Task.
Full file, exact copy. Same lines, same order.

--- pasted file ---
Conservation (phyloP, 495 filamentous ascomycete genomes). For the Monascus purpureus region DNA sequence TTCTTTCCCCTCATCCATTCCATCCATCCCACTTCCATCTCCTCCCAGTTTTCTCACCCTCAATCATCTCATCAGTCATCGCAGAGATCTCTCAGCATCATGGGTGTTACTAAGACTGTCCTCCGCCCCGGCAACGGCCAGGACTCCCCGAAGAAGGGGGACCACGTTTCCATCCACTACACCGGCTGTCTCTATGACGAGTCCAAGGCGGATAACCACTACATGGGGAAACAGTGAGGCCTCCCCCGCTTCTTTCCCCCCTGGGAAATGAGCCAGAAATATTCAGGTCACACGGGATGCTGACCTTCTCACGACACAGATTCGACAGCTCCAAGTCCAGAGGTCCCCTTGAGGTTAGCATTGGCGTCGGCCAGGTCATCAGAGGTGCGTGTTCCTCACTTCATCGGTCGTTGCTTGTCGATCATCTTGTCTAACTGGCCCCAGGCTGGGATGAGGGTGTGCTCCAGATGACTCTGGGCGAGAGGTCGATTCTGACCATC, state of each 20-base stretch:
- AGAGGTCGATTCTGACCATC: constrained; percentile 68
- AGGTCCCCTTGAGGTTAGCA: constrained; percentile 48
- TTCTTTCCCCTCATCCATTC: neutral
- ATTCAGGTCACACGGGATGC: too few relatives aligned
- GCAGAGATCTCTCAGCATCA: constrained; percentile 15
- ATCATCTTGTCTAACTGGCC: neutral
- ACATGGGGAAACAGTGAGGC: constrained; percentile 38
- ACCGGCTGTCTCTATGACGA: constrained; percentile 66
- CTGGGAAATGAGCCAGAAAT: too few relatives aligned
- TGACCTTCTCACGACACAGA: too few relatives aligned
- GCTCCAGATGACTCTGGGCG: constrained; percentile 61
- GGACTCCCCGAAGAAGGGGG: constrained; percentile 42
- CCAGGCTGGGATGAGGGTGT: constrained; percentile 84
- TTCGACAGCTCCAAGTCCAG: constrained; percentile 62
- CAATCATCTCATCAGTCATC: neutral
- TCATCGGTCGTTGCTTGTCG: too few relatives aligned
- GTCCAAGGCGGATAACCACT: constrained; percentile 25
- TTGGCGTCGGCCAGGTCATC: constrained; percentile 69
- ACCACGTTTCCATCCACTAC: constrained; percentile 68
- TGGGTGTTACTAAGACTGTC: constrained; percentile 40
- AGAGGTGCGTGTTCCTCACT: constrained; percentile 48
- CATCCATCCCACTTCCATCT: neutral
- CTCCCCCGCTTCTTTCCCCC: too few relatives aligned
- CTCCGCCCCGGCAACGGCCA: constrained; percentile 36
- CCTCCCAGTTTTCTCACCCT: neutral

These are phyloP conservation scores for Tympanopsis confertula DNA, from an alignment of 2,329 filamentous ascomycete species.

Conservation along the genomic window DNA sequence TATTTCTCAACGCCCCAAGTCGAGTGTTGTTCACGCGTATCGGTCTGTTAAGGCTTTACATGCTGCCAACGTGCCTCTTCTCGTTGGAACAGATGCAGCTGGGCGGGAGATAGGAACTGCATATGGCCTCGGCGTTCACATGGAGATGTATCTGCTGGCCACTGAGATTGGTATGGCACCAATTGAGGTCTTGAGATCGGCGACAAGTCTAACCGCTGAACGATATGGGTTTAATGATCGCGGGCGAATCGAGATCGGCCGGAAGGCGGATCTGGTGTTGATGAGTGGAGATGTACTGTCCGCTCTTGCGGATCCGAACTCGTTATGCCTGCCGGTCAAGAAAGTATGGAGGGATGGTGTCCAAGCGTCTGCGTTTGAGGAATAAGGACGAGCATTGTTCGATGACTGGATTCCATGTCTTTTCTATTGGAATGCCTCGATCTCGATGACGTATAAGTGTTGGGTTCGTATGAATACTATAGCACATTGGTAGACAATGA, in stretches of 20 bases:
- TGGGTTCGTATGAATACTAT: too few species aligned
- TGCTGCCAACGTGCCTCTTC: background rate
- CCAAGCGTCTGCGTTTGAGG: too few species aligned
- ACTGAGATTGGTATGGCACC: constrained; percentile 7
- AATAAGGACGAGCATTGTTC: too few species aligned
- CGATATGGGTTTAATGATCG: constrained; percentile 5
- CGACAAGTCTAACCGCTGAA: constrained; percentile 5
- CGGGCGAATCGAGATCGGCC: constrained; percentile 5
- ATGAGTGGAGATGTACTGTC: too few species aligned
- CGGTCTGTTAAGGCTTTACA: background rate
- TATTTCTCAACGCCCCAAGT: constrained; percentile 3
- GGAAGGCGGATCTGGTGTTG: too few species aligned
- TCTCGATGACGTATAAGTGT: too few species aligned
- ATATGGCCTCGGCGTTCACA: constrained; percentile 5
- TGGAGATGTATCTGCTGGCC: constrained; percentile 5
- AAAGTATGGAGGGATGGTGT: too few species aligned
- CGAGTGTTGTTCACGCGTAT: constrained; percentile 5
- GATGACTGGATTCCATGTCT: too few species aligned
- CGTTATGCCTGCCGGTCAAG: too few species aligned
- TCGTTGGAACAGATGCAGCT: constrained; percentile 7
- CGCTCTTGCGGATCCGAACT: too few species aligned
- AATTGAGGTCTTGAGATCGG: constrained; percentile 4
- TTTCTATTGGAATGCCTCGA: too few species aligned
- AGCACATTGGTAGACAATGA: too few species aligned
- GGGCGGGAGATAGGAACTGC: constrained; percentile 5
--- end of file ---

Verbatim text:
Conservation (phyloP, 495 filamentous ascomycete genomes). For the Monascus purpureus region DNA sequence TTCTTTCCCCTCATCCATTCCATCCATCCCACTTCCATCTCCTCCCAGTTTTCTCACCCTCAATCATCTCATCAGTCATCGCAGAGATCTCTCAGCATCATGGGTGTTACTAAGACTGTCCTCCGCCCCGGCAACGGCCAGGACTCCCCGAAGAAGGGGGACCACGTTTCCATCCACTACACCGGCTGTCTCTATGACGAGTCCAAGGCGGATAACCACTACATGGGGAAACAGTGAGGCCTCCCCCGCTTCTTTCCCCCCTGGGAAATGAGCCAGAAATATTCAGGTCACACGGGATGCTGACCTTCTCACGACACAGATTCGACAGCTCCAAGTCCAGAGGTCCCCTTGAGGTTAGCATTGGCGTCGGCCAGGTCATCAGAGGTGCGTGTTCCTCACTTCATCGGTCGTTGCTTGTCGATCATCTTGTCTAACTGGCCCCAGGCTGGGATGAGGGTGTGCTCCAGATGACTCTGGGCGAGAGGTCGATTCTGACCATC, state of each 20-base stretch:
- AGAGGTCGATTCTGACCATC: constrained; percentile 68
- AGGTCCCCTTGAGGTTAGCA: constrained; percentile 48
- TTCTTTCCCCTCATCCATTC: neutral
- ATTCAGGTCACACGGGATGC: too few relatives aligned
- GCAGAGATCTCTCAGCATCA: constrained; percentile 15
- ATCATCTTGTCTAACTGGCC: neutral
- ACATGGGGAAACAGTGAGGC: constrained; percentile 38
- ACCGGCTGTCTCTATGACGA: constrained; percentile 66
- CTGGGAAATGAGCCAGAAAT: too few relatives aligned
- TGACCTTCTCACGACACAGA: too few relatives aligned
- GCTCCAGATGACTCTGGGCG: constrained; percentile 61
- GGACTCCCCGAAGAAGGGGG: constrained; percentile 42
- CCAGGCTGGGATGAGGGTGT: constrained; percentile 84
- TTCGACAGCTCCAAGTCCAG: constrained; percentile 62
- CAATCATCTCATCAGTCATC: neutral
- TCATCGGTCGTTGCTTGTCG: too few relatives aligned
- GTCCAAGGCGGATAACCACT: constrained; percentile 25
- TTGGCGTCGGCCAGGTCATC: constrained; percentile 69
- ACCACGTTTCCATCCACTAC: constrained; percentile 68
- TGGGTGTTACTAAGACTGTC: constrained; percentile 40
- AGAGGTGCGTGTTCCTCACT: constrained; percentile 48
- CATCCATCCCACTTCCATCT: neutral
- CTCCCCCGCTTCTTTCCCCC: too few relatives aligned
- CTCCGCCCCGGCAACGGCCA: constrained; percentile 36
- CCTCCCAGTTTTCTCACCCT: neutral

These are phyloP conservation scores for Tympanopsis confertula DNA, from an alignment of 2,329 filamentous ascomycete species.

Conservation along the genomic window DNA sequence TATTTCTCAACGCCCCAAGTCGAGTGTTGTTCACGCGTATCGGTCTGTTAAGGCTTTACATGCTGCCAACGTGCCTCTTCTCGTTGGAACAGATGCAGCTGGGCGGGAGATAGGAACTGCATATGGCCTCGGCGTTCACATGGAGATGTATCTGCTGGCCACTGAGATTGGTATGGCACCAATTGAGGTCTTGAGATCGGCGACAAGTCTAACCGCTGAACGATATGGGTTTAATGATCGCGGGCGAATCGAGATCGGCCGGAAGGCGGATCTGGTGTTGATGAGTGGAGATGTACTGTCCGCTCTTGCGGATCCGAACTCGTTATGCCTGCCGGTCAAGAAAGTATGGAGGGATGGTGTCCAAGCGTCTGCGTTTGAGGAATAAGGACGAGCATTGTTCGATGACTGGATTCCATGTCTTTTCTATTGGAATGCCTCGATCTCGATGACGTATAAGTGTTGGGTTCGTATGAATACTATAGCACATTGGTAGACAATGA, in stretches of 20 bases:
- TGGGTTCGTATGAATACTAT: too few species aligned
- TGCTGCCAACGTGCCTCTTC: background rate
- CCAAGCGTCTGCGTTTGAGG: too few species aligned
- ACTGAGATTGGTATGGCACC: constrained; percentile 7
- AATAAGGACGAGCATTGTTC: too few species aligned
- CGATATGGGTTTAATGATCG: constrained; percentile 5
- CGACAAGTCTAACCGCTGAA: constrained; percentile 5
- CGGGCGAATCGAGATCGGCC: constrained; percentile 5
- ATGAGTGGAGATGTACTGTC: too few species aligned
- CGGTCTGTTAAGGCTTTACA: background rate
- TATTTCTCAACGCCCCAAGT: constrained; percentile 3
- GGAAGGCGGATCTGGTGTTG: too few species aligned
- TCTCGATGACGTATAAGTGT: too few species aligned
- ATATGGCCTCGGCGTTCACA: constrained; percentile 5
- TGGAGATGTATCTGCTGGCC: constrained; percentile 5
- AAAGTATGGAGGGATGGTGT: too few species aligned
- CGAGTGTTGTTCACGCGTAT: constrained; percentile 5
- GATGACTGGATTCCATGTCT: too few species aligned
- CGTTATGCCTGCCGGTCAAG: too few species aligned
- TCGTTGGAACAGATGCAGCT: constrained; percentile 7
- CGCTCTTGCGGATCCGAACT: too few species aligned
- AATTGAGGTCTTGAGATCGG: constrained; percentile 4
- TTTCTATTGGAATGCCTCGA: too few species aligned
- AGCACATTGGTAGACAATGA: too few species aligned
- GGGCGGGAGATAGGAACTGC: constrained; percentile 5